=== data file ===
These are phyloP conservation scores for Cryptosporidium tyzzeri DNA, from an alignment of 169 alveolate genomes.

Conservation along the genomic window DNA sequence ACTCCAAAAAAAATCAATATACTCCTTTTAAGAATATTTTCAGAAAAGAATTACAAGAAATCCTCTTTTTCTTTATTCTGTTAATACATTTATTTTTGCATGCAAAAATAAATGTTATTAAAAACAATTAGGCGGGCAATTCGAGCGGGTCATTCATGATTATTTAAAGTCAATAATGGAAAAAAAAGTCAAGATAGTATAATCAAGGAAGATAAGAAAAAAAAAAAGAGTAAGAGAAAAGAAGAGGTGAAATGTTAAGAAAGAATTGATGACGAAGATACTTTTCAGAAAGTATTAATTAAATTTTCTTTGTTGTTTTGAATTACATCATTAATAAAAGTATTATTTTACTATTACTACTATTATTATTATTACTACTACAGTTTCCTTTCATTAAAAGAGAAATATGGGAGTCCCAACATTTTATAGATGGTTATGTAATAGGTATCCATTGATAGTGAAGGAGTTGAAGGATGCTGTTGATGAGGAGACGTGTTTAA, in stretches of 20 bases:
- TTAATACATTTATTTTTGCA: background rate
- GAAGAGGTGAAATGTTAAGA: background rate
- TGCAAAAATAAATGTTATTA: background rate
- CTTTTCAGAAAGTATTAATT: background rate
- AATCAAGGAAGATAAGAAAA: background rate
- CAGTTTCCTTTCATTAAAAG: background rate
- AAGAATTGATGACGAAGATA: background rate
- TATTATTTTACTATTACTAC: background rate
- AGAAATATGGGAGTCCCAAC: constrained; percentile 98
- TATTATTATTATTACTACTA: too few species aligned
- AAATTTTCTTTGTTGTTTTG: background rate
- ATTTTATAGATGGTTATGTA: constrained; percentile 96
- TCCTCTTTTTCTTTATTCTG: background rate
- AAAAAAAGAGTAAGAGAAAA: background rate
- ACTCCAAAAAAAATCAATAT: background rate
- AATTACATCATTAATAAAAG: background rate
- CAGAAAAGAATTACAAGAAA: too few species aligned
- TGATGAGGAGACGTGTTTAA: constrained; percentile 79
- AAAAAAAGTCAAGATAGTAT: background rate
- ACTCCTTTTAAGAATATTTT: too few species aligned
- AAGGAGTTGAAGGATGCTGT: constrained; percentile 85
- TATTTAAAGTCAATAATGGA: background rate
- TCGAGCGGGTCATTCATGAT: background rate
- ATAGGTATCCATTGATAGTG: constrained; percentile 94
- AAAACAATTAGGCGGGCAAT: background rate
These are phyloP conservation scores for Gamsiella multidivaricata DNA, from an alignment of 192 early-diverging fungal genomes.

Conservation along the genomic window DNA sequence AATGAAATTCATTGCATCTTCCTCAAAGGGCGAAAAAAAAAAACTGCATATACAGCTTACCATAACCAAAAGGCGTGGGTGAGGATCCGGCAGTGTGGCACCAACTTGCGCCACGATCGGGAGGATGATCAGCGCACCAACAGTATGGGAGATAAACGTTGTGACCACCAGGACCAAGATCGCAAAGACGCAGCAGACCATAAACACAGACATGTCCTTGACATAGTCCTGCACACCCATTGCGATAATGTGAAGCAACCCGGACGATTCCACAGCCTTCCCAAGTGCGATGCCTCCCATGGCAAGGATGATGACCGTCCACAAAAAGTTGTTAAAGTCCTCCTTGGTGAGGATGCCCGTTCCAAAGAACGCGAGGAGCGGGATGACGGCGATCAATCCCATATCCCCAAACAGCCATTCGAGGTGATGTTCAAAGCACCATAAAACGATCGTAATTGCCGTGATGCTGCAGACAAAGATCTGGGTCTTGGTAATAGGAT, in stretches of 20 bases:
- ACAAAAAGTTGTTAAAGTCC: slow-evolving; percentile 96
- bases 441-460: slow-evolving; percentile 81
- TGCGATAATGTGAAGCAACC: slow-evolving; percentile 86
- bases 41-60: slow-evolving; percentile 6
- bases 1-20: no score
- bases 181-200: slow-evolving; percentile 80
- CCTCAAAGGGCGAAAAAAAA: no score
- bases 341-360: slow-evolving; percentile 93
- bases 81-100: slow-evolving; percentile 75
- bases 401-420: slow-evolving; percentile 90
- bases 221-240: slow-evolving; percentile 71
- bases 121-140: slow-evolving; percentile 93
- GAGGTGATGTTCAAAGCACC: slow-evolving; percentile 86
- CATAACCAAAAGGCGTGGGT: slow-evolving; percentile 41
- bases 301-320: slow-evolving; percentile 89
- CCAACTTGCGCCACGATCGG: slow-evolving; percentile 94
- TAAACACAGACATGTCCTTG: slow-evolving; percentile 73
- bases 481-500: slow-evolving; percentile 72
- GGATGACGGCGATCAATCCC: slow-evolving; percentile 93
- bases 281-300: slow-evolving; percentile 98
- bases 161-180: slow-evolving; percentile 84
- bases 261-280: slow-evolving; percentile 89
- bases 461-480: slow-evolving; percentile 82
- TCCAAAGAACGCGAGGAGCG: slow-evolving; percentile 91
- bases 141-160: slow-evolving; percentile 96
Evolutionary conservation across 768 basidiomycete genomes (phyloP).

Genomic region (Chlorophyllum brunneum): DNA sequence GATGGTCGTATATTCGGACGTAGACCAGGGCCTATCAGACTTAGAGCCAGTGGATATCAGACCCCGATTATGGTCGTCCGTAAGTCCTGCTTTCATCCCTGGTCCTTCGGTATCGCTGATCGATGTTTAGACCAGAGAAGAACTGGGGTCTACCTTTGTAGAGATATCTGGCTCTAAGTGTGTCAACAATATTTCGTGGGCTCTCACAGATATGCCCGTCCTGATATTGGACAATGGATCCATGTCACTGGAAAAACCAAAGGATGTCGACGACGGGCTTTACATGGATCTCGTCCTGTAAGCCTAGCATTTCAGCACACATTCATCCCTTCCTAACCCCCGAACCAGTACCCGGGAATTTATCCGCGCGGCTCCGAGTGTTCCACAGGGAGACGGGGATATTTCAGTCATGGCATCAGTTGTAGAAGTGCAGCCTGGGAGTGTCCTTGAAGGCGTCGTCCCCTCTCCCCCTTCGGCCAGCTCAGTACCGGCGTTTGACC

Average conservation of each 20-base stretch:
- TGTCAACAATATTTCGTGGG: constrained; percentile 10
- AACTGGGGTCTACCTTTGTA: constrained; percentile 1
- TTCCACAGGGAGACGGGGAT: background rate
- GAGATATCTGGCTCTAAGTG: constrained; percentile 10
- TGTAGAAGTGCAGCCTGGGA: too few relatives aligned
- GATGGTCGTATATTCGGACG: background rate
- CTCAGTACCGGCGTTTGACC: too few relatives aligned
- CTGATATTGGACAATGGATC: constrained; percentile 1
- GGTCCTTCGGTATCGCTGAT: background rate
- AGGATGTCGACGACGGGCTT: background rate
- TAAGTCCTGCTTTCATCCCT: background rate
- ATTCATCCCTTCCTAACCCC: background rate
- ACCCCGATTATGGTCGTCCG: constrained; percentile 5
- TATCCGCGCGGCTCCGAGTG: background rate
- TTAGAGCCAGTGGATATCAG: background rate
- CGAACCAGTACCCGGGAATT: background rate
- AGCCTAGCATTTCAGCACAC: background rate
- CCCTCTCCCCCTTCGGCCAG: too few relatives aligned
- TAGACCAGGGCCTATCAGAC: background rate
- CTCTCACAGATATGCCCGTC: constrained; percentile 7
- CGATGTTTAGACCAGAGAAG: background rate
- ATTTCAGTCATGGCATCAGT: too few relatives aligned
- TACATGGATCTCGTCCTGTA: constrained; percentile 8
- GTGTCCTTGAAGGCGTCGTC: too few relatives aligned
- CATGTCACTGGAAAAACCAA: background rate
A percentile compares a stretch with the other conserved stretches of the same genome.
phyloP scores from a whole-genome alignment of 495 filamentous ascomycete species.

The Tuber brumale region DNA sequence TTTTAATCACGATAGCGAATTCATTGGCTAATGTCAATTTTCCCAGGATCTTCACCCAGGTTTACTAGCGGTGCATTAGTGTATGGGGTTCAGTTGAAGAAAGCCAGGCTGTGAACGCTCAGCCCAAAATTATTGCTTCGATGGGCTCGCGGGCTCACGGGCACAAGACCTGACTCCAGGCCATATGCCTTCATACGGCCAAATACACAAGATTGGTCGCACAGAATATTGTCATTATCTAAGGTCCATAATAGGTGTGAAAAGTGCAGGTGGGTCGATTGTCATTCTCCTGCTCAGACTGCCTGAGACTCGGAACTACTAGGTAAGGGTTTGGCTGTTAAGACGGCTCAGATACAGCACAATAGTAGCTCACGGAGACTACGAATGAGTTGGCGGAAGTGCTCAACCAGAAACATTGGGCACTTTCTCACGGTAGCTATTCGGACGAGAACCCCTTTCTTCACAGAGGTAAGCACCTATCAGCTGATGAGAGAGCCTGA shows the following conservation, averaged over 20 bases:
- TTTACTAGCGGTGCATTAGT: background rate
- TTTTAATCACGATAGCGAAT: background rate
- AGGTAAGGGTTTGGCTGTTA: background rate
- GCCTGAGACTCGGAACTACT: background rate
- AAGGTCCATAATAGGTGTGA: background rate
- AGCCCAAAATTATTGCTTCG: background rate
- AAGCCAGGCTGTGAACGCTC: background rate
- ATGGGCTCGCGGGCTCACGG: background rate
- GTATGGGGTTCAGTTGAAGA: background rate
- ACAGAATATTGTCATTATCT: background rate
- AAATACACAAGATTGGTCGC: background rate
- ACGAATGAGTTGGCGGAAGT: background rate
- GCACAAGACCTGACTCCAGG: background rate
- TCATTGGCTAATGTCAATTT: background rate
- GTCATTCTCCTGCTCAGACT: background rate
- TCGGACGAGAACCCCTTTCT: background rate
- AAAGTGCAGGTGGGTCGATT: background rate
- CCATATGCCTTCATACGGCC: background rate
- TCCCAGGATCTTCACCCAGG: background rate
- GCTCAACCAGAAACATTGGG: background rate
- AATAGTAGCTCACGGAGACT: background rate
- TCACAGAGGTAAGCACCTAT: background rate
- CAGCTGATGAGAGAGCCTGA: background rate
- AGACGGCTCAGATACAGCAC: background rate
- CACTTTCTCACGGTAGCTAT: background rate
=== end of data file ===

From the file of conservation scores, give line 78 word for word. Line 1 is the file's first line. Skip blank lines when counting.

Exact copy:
- CGATGTTTAGACCAGAGAAG: background rate